Album Review: Korpiklaani – Noita
29th April 2015, 13:33
Posted by Chris
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The first thing that any Korpiklaani fan would notice about the release of ‘Noita‘, is that this is the longest time between album releases that has ever passed for the Finnish folk metallers. A lot of people would argue, including myself that this could be a very good thing, as it gives the band some time to refresh, recharge and bring back some creative sparks. For Korpiklaani the band have traditionally opted to release albums almost a year after each other, sometimes even less and as fun as the band are – there seemed to be a developing staleness with creativity just appearing to run out. However now Korpiklaani have left 3 years since the release of ‘Manala‘, touring in between and gaining legions of new fans with their unique brand of folk metal, and now have their new opus ‘Noita‘ to offer. Has the extended down time paid off for the sake of the music?

Almost immediately to the opening chanting of ‘Viinamäen Mies‘, it’s pretty evident that yes, that time has paid off. It’s that fast, fun and passionate Korpiklaani that we all know on stage back to life in recorded form! A great opening track that serves as the crossroads between the artistic virtues of Korpiklaani and the frivolous party side of the band, that wherever you are listening to would ensure some consistent mental fist pumping. Korpiklaani are back with a vengeance.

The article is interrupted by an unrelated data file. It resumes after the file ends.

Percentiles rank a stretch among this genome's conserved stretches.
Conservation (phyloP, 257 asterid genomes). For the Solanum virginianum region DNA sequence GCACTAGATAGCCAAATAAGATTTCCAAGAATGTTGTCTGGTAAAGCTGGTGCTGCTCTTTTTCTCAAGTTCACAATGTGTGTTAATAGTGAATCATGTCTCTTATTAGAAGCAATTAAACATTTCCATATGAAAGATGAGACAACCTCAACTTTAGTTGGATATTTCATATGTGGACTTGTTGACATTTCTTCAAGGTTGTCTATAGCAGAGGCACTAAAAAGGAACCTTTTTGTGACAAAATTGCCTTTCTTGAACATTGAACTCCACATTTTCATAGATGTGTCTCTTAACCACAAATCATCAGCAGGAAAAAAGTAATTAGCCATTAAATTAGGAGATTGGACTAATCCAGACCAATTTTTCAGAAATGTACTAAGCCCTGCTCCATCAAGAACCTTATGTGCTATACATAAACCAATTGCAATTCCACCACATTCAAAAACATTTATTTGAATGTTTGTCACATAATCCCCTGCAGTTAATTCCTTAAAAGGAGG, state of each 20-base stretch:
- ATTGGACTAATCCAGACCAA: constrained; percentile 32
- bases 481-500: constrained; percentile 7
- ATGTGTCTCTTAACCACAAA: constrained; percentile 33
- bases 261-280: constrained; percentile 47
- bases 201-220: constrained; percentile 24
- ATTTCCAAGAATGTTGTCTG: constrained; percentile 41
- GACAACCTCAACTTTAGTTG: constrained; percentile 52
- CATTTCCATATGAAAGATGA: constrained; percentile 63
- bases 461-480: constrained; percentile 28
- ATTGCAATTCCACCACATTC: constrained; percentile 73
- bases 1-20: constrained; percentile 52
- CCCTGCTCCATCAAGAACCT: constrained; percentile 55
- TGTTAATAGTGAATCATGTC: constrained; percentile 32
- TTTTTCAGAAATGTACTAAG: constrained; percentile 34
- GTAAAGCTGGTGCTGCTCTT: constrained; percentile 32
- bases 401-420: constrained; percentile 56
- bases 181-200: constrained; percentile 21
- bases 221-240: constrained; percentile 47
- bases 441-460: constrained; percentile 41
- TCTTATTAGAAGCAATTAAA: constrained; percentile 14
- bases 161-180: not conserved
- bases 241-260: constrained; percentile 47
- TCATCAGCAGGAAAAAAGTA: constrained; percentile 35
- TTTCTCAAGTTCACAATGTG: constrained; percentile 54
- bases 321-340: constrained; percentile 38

The next track of ‘Pilli On Pajusta Tehty‘ shows the development of Korpiklaani and how the creative spark has returned to the band. The addition of new accordion player Sami Perttula proves to be a key factor in the new found life in the music, as in the opening notes of the track he shreds the accordion unlike anything ever heard in folk metal recordings before. What would generally constitute a guitar riff for most folk metal bands, Perttula churns out on a traditional instrument with jaw-dropping skill.

The use of the accordion and violin in the album prove to be the highlights of the album as the party returns to the recorded music, with shredding here and there and audio-perfect arrangements. One could argue that the accordion and violin has become a gimmick in folk metal, even Korpiklaani’s gimmick, but without a doubt in ‘Noita‘ the two instruments really take charge with the roaring guitars and raspy vocals of Jonne Järvelä supporting the catchy melodies apparent in tracks such as ‘Sahti‘.

While all tracks are in the Finnish language, the strong songwriting and arranging for ‘Noita‘ provides all the translation you need for the album as the atmospheric and themed ‘Minä Näin Vedessä Neidon‘, and tracks such as ‘Lempo‘ with a massive sing-a-long chorus that will have you reciting Finnish folk legends in a heartbeat.

Without a doubt ‘Noita‘ brings back the party. Three years to write and a small line-up change has done Korpiklaani a world of good, not since ‘Tales Along This Road‘ have I had this much fun listening to a Korpiklaani album. We finally have an album that old and new fans of the band can share a drink with and rejoice into the fact this ‘Noita’ will probably top the list of traditional folk metal fans for a good long while!